I'm not clear on the rule for verb conjugation when the subject has a name e.g., James, and then what when 2 named subjects - James and Martha (mixed gender) are doing the same thing, does that differ in terms of conjugation rules? and then what about plural same gender or mixed group?
If you wish to write "James" for example, you would use the grammatical third person. In this example, the subject pronoun would be "il".
If on the other hand, you wanted to use two subjects then you would need to use the grammatical first-person plural "nous". Just a word of caution, however, if you were to write "nous" then the two names, in addition, the danger is that this construction could seem to appear to be reflexive usage "Nous nous" when that is not the intention. This aspect may not be an issue if the context is clear.
I recommend that you revisit grammatical "persons" to further aid your understanding.
Hope this helps.
Jim's explanation is great! Here are few examples illustrating the agreement of the verb:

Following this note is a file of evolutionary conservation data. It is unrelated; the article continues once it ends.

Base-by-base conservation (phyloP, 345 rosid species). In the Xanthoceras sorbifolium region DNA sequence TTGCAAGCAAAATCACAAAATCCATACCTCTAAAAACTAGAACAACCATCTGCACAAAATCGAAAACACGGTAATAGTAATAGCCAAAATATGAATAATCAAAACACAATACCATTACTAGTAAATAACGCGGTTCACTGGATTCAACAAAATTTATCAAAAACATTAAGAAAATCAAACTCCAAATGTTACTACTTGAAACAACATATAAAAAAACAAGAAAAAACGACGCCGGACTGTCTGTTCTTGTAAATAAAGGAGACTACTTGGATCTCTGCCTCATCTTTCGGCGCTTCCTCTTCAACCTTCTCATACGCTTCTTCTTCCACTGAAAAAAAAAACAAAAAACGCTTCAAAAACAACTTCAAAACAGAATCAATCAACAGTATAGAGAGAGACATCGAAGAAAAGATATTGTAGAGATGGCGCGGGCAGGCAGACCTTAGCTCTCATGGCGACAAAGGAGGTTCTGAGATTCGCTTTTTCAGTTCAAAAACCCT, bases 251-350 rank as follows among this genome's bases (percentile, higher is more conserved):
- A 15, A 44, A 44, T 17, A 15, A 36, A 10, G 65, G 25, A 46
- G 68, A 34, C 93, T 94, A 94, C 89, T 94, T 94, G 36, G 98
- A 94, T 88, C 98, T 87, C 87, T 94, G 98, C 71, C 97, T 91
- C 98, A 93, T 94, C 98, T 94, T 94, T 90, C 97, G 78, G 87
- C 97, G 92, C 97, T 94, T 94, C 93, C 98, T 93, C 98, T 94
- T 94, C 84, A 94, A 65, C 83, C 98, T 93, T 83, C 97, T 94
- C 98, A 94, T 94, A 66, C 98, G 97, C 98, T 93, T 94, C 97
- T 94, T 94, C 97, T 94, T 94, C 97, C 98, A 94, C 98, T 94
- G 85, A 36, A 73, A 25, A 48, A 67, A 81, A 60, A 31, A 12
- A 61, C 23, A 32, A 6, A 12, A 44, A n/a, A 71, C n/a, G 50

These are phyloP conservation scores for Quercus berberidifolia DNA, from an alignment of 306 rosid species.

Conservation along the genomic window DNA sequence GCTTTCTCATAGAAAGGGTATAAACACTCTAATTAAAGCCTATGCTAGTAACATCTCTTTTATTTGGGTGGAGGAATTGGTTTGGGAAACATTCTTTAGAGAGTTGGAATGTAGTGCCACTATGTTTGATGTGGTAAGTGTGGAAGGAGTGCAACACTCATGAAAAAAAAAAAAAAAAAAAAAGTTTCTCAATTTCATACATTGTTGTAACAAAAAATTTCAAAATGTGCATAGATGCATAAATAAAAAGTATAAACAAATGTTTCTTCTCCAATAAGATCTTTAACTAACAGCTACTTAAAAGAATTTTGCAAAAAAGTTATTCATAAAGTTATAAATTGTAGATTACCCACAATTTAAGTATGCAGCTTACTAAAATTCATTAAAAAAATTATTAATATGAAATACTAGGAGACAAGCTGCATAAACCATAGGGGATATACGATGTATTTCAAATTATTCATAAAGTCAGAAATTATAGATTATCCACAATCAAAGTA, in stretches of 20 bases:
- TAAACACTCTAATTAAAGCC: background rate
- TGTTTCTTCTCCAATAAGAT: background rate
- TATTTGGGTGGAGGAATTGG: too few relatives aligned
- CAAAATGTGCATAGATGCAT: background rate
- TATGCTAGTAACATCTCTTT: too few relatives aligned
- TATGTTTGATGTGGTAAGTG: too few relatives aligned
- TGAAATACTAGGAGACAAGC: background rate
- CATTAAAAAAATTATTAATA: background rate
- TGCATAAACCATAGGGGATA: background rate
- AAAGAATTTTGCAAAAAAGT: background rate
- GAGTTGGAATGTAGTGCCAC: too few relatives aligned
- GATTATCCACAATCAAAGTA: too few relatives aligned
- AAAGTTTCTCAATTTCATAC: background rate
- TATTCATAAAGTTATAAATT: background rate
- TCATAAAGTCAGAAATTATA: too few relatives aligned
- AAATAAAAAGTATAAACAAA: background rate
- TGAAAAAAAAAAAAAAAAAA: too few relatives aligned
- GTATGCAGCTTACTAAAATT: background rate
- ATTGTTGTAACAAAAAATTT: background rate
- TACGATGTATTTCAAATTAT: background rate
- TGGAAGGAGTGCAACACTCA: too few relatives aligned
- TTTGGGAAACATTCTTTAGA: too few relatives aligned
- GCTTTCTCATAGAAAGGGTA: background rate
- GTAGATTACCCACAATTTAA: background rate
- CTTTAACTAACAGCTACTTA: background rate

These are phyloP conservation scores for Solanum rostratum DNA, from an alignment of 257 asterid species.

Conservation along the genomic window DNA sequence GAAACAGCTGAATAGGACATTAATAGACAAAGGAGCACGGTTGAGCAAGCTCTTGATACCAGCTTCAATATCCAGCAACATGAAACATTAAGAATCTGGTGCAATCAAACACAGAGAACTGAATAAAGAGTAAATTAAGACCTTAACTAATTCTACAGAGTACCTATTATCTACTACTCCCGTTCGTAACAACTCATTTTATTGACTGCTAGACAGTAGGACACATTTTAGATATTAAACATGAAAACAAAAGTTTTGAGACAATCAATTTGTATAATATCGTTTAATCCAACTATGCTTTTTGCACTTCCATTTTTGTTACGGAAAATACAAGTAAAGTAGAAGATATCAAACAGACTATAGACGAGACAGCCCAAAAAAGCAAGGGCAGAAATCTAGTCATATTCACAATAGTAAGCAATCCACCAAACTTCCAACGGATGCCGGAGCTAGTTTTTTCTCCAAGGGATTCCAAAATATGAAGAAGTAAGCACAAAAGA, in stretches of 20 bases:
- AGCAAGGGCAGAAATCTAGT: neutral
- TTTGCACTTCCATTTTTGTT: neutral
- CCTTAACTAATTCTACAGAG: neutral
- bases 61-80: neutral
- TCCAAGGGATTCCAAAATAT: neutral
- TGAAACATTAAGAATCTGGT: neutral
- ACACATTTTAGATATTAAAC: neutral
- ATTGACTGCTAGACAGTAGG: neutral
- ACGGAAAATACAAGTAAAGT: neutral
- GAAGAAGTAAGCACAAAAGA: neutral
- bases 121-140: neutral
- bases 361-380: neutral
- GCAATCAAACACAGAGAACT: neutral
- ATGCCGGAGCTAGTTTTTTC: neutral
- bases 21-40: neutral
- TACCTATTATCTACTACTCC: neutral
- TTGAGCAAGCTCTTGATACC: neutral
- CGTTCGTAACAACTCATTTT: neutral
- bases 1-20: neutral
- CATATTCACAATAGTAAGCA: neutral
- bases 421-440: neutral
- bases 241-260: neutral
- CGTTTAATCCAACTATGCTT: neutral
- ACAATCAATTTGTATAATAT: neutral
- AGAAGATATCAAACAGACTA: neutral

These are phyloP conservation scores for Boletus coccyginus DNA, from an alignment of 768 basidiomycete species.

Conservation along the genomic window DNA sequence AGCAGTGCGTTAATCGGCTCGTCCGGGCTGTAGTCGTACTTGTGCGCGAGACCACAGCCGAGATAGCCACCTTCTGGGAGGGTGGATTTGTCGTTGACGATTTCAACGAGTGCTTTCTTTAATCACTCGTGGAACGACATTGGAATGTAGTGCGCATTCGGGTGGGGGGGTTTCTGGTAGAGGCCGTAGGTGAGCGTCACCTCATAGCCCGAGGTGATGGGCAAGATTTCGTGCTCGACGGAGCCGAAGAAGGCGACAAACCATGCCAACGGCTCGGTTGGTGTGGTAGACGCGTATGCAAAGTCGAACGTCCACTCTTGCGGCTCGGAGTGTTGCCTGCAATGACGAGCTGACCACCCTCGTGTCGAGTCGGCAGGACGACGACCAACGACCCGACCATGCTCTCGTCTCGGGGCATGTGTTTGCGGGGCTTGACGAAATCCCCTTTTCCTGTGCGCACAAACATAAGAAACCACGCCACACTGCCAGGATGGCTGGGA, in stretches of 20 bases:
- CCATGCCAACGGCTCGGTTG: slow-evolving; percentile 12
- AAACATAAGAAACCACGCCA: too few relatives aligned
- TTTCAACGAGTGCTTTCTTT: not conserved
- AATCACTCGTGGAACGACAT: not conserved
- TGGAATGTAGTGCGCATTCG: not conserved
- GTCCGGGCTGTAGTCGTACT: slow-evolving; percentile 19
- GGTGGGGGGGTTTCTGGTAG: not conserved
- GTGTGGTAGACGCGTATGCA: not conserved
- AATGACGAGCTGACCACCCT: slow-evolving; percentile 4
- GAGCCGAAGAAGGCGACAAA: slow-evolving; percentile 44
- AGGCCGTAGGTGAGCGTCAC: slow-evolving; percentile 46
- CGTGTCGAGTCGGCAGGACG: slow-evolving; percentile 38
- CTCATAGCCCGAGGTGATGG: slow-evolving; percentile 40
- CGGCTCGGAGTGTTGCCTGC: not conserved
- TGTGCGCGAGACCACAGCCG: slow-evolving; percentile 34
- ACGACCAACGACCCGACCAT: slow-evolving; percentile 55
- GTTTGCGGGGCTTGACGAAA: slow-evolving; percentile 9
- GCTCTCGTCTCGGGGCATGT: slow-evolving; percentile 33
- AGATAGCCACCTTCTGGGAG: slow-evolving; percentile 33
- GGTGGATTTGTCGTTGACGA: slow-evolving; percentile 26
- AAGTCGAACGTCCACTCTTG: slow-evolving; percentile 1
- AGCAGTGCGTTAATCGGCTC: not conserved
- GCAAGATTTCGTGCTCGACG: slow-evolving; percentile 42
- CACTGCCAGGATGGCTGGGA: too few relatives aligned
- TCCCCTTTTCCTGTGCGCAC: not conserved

Henri (il) mange une pomme = Henri (he) eats an apple
Henri et Julie (ils) mangent une pomme = Henri and Julie (they) eat an apple
Julie (elle) mange une banane = Julie (she) eats a banana
Julie et Sophie (elles) mangent une banane = Julie and Sophie (they) eat a banana
Marc (il) boit du café = Marc (he) drinks coffee
Marc et toi (vous) buvez du café = Marc and you (you) drink coffee
Marine (elle) boit du thé = Marine (she) drinks tea
Marine et toi (vous) buvez du thé = Marine and you (you) drink tea
Je cuisine = I cook
Henri et moi (nous) cuisinons = Henri and I (we) cook
Here is a link on using 'nous/vous/ils/elles' and how to conjugate the verb: use-the-nous-vous-or-ils-elles-form-when-conjugating-verbs-for-multiple-people
I hops this is helpful.
Bonne journée !
It wasn't the subject pronouns I had a problem with but how the verb functions. Your explanation has sorted it!
Sign in to submit your answer
Don't have an account yet? Join today
Test your French to the CEFR standard